A new patent suggests that the next Apple Watch might detect drowning and alert nearby devices

A new patent suggests that the next Apple Watch might detect drowning and alert nearby devices

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Last year’s Apple event featuring the launch of the iPhone 15, Apple Watch Series 9, and Apple Watch Ultra 2 included a dedicated segment showcasing real-life stories of Apple devices saving lives through advanced safety features.

Whether it’s the heart rate detection on the Apple Watch, the satellite-based SOS function on the iPhone, or fault detection, it’s clear that these life-saving emergency safety features are a valuable offering.

Now, a newly filed patent reveals the company’s next step in this direction: a “digital lifeguard assistant” capable of detecting whether a swimmer is drowning or in distress, and sending a short-range SOS signal to alert nearby devices of the emergency.

A new patent suggests that the next Apple Watch might detect drowning and alert nearby devices

The described system first utilizes accelerometer and gyroscope data to determine if the wearer’s movements indicate drowning or any form of distress. It then looks for a sharp increase in heart rate and/or a drop in blood oxygen readings for further confirmation of an emergency.

The patent notes that “swimming metrics and other [biometric] information are input into a machine learning model trained to classify swimmers exhibiting regular or irregular behavior in the water.”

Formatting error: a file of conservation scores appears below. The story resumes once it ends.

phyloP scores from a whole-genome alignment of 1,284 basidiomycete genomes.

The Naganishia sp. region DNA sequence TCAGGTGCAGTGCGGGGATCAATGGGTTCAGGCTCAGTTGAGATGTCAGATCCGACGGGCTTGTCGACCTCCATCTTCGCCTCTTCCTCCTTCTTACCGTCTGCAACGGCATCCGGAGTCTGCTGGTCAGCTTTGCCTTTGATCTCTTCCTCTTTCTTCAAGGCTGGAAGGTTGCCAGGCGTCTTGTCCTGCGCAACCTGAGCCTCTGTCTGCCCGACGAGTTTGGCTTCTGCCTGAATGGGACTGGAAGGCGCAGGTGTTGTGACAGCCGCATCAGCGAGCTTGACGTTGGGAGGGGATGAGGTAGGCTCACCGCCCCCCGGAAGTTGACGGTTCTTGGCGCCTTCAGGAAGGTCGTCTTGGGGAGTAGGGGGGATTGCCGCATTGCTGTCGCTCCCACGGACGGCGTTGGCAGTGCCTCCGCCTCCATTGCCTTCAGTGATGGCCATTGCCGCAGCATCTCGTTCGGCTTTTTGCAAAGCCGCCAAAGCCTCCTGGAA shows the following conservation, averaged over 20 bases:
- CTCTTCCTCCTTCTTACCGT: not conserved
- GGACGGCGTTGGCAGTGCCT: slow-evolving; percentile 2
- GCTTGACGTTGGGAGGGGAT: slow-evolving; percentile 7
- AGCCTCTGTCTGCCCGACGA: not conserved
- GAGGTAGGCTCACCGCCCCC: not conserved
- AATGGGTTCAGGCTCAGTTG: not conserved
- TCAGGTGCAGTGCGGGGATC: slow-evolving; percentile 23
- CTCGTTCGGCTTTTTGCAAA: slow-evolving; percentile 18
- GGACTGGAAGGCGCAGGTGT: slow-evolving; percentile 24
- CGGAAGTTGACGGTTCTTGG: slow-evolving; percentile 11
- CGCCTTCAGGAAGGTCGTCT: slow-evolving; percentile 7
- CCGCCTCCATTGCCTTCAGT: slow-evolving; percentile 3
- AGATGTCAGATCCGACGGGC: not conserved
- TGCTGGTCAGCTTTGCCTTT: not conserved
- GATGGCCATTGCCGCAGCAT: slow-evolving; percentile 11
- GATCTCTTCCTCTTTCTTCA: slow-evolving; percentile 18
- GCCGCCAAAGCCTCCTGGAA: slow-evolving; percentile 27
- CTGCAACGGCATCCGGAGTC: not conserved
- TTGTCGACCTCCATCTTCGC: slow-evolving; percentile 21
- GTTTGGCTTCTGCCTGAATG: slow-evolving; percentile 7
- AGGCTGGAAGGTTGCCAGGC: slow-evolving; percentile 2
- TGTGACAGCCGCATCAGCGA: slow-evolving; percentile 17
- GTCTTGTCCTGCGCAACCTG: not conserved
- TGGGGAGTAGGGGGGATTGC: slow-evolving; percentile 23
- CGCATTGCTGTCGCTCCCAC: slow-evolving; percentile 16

If a drowning pattern is detected, a radio signal will be broadcast to nearby devices, which will then display pop-up alerts and emit audible alarms.

The patent also addresses a significant challenge: radio signals are greatly attenuated underwater due to water conductivity, limiting the transmission range. However, using lower frequencies and narrower bandwidths in freshwater (which is less conductive than seawater) can somewhat mitigate this issue.

Apple specifies that the system is designed for use in shallow freshwater, such as swimming pools, ponds, and lakes.

The document highlights the need for such a system, as 3,500 people die each year from drowning in the United States alone, shedding light on the limitations of current camera-based solutions to this problem, which are expensive, require complex setup and maintenance, and are often subject to experimentation.

While a patent filing typically doesn’t signify a specific upcoming product or feature, in this case, the described technology seems readily implementable with existing devices and aligns perfectly with Apple Watch’s positioning as a potential life-saver on a broad scale.

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